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Is there a distinction between a function definition (not a declaration) and a function?
For me a function definition, is what gets defined by the programmer in the source code while the function it self is what we get after compilation.
Is that a valid distinction?

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    This sounds very opinion-based to me. I don't think your definitions are necessarily wrong, I just don't see the point to having a distinction and would call both, a function.
    – David Arno
    Oct 4, 2016 at 6:00

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Sure, there's a difference between a function and a function definition, otherwise we wouldn't bother having both terms. Function isn't just an abbreviation of function definition, they're separate terms that are used in different contexts.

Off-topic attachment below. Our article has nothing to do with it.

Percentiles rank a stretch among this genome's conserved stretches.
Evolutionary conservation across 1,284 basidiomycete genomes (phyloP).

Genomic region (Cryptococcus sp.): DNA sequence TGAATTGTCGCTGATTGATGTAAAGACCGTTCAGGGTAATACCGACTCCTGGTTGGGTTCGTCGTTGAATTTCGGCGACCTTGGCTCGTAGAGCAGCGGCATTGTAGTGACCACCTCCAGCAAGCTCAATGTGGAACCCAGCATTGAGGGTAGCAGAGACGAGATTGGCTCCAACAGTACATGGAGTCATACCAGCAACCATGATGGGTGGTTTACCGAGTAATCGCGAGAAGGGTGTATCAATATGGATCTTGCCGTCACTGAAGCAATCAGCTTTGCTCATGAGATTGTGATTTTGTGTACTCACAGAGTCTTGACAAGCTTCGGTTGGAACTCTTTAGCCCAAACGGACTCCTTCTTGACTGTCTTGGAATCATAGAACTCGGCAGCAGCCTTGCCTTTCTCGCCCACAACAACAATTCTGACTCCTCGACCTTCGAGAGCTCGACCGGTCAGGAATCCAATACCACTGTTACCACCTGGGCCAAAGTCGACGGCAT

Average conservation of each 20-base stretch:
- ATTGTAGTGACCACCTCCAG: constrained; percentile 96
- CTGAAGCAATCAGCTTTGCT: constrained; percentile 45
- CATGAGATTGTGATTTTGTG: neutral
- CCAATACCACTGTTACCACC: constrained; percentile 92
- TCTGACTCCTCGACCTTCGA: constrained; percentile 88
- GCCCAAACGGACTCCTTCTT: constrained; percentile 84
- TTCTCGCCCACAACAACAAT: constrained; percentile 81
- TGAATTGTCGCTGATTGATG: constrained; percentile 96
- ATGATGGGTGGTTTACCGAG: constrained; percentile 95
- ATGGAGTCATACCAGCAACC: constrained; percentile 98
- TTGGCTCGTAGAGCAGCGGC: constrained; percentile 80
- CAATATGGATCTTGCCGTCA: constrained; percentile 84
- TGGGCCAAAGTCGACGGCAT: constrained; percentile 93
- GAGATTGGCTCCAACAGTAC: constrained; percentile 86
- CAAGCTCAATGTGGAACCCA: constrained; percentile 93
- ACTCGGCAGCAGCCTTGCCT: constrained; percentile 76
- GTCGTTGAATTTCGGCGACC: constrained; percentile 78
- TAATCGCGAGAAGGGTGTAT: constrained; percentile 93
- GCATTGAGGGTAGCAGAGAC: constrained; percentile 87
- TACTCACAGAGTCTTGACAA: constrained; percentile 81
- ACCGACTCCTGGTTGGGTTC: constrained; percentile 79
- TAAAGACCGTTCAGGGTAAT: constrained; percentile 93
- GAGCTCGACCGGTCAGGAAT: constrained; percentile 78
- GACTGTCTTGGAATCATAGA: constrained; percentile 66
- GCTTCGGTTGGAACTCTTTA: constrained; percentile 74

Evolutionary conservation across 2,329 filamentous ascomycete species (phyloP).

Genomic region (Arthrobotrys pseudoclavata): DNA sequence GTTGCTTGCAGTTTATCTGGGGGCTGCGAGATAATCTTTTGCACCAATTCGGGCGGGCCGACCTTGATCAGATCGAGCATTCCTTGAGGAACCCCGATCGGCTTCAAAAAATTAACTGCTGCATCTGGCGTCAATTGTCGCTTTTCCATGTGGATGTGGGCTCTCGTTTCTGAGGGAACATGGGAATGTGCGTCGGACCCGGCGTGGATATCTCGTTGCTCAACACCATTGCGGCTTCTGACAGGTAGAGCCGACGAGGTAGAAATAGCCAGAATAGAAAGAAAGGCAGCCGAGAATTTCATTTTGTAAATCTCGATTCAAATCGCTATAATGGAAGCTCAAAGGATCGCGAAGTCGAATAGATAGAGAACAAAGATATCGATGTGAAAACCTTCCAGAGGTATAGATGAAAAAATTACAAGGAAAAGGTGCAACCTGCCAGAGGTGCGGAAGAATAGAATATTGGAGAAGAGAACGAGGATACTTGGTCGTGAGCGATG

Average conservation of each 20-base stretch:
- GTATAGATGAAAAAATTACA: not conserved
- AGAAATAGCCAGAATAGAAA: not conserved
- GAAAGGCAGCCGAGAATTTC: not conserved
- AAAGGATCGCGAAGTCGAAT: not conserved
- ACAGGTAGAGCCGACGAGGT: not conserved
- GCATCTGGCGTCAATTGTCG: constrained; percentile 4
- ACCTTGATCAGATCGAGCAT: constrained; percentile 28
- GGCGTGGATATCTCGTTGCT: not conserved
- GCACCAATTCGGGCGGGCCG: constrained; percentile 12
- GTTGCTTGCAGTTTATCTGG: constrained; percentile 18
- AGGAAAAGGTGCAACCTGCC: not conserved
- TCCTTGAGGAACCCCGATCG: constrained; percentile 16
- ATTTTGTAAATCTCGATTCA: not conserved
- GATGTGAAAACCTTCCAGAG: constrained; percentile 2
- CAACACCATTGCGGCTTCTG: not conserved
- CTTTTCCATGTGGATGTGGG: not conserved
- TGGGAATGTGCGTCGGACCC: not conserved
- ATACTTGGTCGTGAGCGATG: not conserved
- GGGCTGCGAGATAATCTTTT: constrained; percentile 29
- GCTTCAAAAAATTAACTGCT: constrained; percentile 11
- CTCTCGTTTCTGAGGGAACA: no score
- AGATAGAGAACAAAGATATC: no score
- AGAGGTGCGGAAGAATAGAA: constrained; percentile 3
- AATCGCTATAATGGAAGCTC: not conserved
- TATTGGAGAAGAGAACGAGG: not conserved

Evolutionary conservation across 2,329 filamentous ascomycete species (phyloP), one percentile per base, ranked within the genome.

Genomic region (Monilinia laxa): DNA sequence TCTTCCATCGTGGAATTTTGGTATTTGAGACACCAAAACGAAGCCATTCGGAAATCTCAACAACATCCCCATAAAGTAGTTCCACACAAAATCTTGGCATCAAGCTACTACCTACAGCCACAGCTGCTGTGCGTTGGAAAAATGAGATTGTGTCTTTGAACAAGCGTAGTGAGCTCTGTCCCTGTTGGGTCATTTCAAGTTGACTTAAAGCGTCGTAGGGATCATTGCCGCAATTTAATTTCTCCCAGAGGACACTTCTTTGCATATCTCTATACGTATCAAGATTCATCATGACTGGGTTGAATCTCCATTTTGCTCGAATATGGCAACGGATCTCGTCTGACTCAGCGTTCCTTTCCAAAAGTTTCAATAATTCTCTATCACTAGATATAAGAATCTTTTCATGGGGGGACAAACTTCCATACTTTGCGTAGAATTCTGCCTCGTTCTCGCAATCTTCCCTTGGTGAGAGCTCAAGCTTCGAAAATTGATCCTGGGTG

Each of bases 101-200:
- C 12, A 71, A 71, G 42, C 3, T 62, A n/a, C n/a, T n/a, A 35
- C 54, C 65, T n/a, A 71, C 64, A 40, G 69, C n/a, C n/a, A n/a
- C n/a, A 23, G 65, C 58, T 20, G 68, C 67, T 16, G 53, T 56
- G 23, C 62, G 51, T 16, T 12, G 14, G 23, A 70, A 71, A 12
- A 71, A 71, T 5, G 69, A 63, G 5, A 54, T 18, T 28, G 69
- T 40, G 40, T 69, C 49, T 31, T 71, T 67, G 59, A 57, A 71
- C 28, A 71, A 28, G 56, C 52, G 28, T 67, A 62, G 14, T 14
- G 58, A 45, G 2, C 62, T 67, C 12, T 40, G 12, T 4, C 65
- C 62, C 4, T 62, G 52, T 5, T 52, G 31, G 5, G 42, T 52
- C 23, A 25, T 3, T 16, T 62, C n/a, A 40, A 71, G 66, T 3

For instance:

The function definition for readInput() starts on line 34.

But:

Input data are retrieved by the readInput() function.

It would be simply wrong to use function definition here. The function definition has a certain number of tokens, occurs at a specific place in the program and an be pointed out in a program listing. The function has a specific purpose, is active at specific times, and can be pointed out in a call stack or a memory segment.

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  • forth, thank you. Would it be correct to talk about "the function that starts at line 34"?
    – Othman
    Oct 4, 2016 at 7:57
  • @Othman Yes, it's generally okay to use the shorter form of a longer term when the context makes clear the meaning. Only the opposite would be misleading. Oct 4, 2016 at 8:15

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